“Once, amid the troubled and tumultuous enjoyment of my life, there was a dreamy thought that haunted me, the terrible necessity imposed on mortals to grow old, or die. I could not bear the idea of losing one youthful grace. True, I saw other men, who had once been young and now were old, enduring their age with equanimity, because each year reconciled them to its own added weight. But for myself, I felt that age would be not less miserable, creeping upon me slowly, than if it fell at once. I sometimes looked in the glass, and endeavored to fancy my cheeks yellow and interlaced with furrows, my forehead wrinkled deeply across, the top of my head bald and polished, my eyebrows and side-locks iron gray, and a grisly beard sprouting on my chin. Shuddering at the picture, I changed it for the dead face of a young mail, with dark locks clustering heavily round its pale beauty, which would decay, indeed, but not with years, nor in the sight of men. The latter visage shocked me least.

“Such a repugnance to the hard conditions of long life is common to all sensitive and thoughtful men, who minister to the luxury, the refinements, the gayety and lightsomeness, to anything, in short, but the real necessities of their fellow-creatures. He who has a part in the serious business of life, though it be only as a shoemaker, feels himself equally respectable in youth and in age, and therefore is content to live and look forward to wrinkles and decrepitude in their due season. It is far otherwise with the busy idlers of the world. I was particularly liable to this torment, being a meditative person in spite of my levity. The truth could not be concealed, nor the contemplation of it avoided. With deep inquietude I became aware that what was graceful now, and seemed appropriate enough to my age of flowers, would be ridiculous in middle life; and that the world, so indulgent to the fantastic youth, would scorn the bearded than, still telling love-tales, loftily ambitious of a maiden’s tears, and squeezing out, as it were, with his brawny strength, the essence of roses. And in his old age the sweet lyrics of Anacreon made the girls laugh at his white hairs the more. With such sentiments, conscious that my part in the drama of life was fit only for a youthful performer, I nourished a regretful desire to be summoned early from the scene. I set a limit to myself, the age of twenty-five, few years indeed, but too many to be thrown away. Scarcely had I thus fixed the term of my mortal pilgrimage, than the thought grew into a presentiment that, when the space should be completed, the world would have one butterfly the less, by my far flight.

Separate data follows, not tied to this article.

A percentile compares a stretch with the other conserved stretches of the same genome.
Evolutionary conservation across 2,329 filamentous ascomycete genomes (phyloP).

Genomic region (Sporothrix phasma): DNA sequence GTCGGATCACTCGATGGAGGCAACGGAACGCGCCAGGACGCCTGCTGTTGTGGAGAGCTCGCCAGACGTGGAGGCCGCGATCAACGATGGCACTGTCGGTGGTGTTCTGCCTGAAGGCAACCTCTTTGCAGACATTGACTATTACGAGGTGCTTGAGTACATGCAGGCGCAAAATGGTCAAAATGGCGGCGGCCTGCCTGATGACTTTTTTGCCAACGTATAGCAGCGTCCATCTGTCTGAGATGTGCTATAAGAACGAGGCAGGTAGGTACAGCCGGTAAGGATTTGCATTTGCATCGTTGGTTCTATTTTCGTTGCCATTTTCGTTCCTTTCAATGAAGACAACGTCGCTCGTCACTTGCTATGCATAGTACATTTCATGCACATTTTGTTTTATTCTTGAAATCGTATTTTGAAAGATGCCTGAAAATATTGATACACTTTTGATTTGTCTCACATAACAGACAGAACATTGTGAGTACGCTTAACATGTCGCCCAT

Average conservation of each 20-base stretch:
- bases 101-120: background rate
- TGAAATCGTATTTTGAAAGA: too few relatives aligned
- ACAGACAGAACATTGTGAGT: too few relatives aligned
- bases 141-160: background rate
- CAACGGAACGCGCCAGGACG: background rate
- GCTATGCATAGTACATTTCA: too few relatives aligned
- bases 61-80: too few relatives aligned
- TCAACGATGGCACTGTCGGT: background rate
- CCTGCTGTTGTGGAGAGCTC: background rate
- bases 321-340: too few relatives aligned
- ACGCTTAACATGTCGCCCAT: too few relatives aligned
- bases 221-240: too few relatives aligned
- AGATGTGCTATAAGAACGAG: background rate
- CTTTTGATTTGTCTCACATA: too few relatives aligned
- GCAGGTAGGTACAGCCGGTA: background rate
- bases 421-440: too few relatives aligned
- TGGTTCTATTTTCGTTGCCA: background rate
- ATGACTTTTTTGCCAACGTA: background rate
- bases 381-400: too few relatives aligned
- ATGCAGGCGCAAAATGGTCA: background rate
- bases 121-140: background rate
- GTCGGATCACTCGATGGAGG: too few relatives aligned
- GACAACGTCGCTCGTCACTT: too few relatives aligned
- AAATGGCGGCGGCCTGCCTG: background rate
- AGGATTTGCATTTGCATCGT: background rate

“O, how fond I was of life, even while allotting, as my proper destiny, an early death! I loved the world, its cities, its villages, its grassy roadsides, its wild forests, its quiet scenes, its gay, warm, enlivening bustle; in every aspect, I loved the world so long as I could behold it with young eyes and dance through it with a young heart. The earth had been made so beautiful, that I longed for no brighter sphere, but only an ever-youthful eternity in this. I clung to earth as if my beginning and ending were to be there, unable to imagine any but an earthly happiness, and choosing such, with all its imperfections, rather than perfect bliss which might be alien from it. Alas! I had not wet known that weariness by which the soul proves itself ethereal.”

Turning over the old journal, I open, by chance, upon a passage which affords a signal instance of the morbid fancies to which Oberon frequently yielded himself. Dreams like the following were probably engendered by the deep gloom sometimes thrown over his mind by his reflections on death.